This means that anyone riding a bicycle on the road, including in a bike lane, must adhere to the same road rules as anyone else, including not operating the bike when intoxicated.Penalty for Receiving a DUI on a Bicycle

Suppose you are pulled over by a Florida police officer on suspicion of intoxication. In that case, you’ll undergo a field sobriety test and be asked to take a breath test to determine your level of intoxication. The penalties are the same as if you were driving under the influence, and many intoxicated bike riders will be arrested.

If you don’t have a prior record of DUIs, the first offense penalty is a fine between $500 and $1,000 and up to six months in jail. If you have a third or fourth DUI on a bike or a car, you’ll be charged with a felony, which means prison time.

You also will lose certain civil rights after your release from prison, including the right to vote and own a firearm. You will have a felony conviction on your record that potential employers and others will see on a background check.

Do All States Give DUIs for Riding on a Bike While Intoxicated?

Many people wonder, “Can you get a DUI on a pedal bike in any state?” No, each state has its laws about bicycling under the influence.

Florida law expressly excludes the word “motorized” from discussing DUI charges for people operating vehicles. Therefore, since operating any vehicle under the influence of alcohol is illegal in Florida, and a bike is a vehicle, it’s unlawful to operate a bike after becoming intoxicated.

The road laws of other states differentiate motorized vehicles from those that are not motor-powered, like pedal bikes. So in those states, operating a motorized bike under the influence would be illegal, but riding a bicycle after a few drinks wouldn’t be unlawful.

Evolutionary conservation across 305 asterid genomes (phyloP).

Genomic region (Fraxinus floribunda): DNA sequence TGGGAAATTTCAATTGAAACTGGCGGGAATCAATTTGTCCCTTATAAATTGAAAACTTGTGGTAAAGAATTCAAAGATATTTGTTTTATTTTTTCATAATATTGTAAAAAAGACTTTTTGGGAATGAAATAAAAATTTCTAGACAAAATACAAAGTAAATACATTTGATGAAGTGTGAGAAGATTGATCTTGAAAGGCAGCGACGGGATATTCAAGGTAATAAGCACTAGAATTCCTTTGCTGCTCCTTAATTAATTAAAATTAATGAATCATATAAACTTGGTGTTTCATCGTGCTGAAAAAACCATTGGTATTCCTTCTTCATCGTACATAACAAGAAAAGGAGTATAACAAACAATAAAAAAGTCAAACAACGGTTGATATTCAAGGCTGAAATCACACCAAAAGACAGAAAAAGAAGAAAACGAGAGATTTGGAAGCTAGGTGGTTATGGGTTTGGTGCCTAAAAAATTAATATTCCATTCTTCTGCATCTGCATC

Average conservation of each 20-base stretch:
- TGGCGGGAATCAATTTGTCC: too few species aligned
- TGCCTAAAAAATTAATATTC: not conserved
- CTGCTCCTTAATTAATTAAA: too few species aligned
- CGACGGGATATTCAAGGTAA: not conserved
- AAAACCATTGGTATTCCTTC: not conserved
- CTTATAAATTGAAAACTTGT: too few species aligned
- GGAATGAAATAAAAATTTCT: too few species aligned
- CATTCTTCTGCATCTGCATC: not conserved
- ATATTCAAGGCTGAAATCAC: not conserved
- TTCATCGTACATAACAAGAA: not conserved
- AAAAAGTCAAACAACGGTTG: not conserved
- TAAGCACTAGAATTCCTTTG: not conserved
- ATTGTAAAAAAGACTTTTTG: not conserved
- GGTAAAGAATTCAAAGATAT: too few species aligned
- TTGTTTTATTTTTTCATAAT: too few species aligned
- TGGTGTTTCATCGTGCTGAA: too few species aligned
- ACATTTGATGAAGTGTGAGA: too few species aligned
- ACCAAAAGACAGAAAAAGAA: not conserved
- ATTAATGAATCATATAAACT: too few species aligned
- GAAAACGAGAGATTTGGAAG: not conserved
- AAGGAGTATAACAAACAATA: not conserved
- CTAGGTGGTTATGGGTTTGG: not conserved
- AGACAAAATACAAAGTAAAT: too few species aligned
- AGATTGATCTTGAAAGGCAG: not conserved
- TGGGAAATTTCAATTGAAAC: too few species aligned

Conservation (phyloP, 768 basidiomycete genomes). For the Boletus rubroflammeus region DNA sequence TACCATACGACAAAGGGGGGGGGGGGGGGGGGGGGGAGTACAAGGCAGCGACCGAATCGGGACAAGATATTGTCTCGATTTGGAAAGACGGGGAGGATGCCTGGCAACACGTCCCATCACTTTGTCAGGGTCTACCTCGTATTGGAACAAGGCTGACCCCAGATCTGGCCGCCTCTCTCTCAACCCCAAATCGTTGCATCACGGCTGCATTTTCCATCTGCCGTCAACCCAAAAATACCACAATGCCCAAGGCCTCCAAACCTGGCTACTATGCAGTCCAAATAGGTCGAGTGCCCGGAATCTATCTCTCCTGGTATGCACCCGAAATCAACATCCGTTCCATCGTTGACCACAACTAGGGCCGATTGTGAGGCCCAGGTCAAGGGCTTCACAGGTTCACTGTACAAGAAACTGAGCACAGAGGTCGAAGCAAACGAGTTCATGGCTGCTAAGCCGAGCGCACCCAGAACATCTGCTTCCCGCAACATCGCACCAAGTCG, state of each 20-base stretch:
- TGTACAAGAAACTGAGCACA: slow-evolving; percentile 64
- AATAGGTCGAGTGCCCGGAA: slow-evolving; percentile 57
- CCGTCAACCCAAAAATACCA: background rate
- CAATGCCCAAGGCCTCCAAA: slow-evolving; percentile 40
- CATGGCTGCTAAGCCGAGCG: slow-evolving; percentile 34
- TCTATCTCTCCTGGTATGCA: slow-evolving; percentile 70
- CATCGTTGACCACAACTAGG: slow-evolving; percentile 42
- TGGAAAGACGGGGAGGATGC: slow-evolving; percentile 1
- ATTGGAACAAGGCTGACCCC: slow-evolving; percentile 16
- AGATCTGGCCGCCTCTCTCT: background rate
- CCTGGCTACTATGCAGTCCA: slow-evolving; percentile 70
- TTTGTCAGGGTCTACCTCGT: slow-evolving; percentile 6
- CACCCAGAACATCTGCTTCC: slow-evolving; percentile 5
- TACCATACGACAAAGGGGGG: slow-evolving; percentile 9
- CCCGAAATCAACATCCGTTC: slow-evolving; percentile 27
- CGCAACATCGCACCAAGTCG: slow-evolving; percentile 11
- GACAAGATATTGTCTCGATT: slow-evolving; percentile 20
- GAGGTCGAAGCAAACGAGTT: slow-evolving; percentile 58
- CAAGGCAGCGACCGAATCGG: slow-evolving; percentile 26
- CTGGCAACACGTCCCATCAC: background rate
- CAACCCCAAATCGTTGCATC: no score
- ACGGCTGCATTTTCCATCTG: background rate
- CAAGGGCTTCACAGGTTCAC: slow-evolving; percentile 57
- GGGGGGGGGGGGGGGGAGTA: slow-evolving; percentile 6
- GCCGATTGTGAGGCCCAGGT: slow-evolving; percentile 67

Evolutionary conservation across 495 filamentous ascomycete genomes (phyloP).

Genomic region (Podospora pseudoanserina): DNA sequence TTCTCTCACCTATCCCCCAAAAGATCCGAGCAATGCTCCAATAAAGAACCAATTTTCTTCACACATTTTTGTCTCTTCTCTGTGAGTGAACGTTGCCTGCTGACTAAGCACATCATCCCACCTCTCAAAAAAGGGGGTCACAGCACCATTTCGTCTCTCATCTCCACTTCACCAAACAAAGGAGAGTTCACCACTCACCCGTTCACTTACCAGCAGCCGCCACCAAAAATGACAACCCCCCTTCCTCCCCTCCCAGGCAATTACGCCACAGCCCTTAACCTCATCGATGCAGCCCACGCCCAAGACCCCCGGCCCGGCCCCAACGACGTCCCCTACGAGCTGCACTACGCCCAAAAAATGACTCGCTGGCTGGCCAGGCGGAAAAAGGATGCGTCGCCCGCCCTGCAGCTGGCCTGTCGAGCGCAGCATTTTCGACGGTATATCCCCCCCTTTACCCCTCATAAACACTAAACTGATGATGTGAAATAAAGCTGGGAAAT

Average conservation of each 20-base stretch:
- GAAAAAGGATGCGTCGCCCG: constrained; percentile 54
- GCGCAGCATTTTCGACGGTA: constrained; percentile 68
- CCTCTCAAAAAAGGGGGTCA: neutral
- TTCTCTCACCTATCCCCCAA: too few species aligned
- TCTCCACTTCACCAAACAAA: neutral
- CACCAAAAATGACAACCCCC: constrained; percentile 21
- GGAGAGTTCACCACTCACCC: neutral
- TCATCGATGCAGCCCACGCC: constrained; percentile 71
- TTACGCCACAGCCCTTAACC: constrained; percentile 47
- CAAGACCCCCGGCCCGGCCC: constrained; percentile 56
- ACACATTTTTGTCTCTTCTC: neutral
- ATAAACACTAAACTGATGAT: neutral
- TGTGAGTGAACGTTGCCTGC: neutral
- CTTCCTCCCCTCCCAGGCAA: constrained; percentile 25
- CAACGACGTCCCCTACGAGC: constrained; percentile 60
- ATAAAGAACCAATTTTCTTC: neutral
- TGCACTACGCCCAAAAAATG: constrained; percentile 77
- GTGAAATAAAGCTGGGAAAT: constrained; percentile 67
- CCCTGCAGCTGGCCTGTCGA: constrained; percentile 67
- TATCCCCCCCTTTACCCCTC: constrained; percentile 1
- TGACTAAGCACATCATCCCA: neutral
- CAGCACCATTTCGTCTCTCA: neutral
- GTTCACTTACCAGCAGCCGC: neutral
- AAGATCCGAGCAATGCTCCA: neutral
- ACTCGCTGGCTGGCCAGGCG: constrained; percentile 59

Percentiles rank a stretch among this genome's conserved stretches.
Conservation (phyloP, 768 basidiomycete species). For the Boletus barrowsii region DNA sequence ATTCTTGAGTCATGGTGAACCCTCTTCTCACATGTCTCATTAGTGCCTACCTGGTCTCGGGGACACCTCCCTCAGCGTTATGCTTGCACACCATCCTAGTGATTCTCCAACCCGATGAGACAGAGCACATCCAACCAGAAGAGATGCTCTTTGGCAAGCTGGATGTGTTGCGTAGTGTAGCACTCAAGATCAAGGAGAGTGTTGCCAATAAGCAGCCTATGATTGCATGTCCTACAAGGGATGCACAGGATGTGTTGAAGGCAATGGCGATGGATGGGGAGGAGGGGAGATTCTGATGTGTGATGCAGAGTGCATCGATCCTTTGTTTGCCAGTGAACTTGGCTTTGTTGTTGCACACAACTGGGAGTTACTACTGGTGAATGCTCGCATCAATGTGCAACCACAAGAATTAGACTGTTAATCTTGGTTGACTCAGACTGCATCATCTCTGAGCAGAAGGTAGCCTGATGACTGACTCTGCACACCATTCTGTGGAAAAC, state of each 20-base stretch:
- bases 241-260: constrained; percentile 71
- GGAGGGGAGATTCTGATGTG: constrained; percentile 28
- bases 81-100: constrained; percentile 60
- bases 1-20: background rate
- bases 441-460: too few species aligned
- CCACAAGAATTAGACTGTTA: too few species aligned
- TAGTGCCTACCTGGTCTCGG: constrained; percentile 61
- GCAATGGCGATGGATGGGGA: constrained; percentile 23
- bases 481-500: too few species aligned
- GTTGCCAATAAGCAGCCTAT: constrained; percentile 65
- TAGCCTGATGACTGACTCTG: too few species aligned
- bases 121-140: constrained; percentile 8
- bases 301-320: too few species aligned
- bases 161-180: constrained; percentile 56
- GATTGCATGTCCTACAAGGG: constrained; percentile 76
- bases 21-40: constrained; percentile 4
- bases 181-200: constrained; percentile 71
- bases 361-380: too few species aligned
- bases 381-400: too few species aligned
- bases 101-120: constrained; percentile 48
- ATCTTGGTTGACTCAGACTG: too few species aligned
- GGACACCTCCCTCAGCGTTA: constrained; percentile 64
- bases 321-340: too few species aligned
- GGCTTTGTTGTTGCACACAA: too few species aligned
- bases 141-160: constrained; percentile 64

When to Speak to an Attorney

A DUI conviction could impact your ability to drive a car, get insurance for a vehicle or bike, or even get insurance coverage if you were injured while riding your bike. If you were drinking, crashed your bike, and got hurt, your health insurance company may deny your coverage claim, meaning your medical care would be out-of-pocket.

This isn’t the only way a bicycle DUI can cost you money. With fines starting at $500 and reaching as high as $5,000, a DUI is expensive. And you’ll carry the conviction of a DUI on your record, which could impact your job prospects, especially for jobs that involve driving. Your driver’s license could be suspended, and you may have to spend time in jail or prison.

DUI defense lawyer can help. They understand your rights and what it takes to prove a DUI. Even if you are convicted, your Florida DUI attorney may be able to negotiate for lesser penalties for your charge or have it expunged after certain conditions are met.

You can’t afford to have a DUI on your permanent record forever. Call The Denson Firm today for a free case evaluation.

The Denson Firm

Free Confidential Case Evaluation

Do you have a specific question or just need some direction?
We will review your questions and will get back to you quickly.

© 2024 The Denson Firm. All rights reserved. Cookie Policy (EU)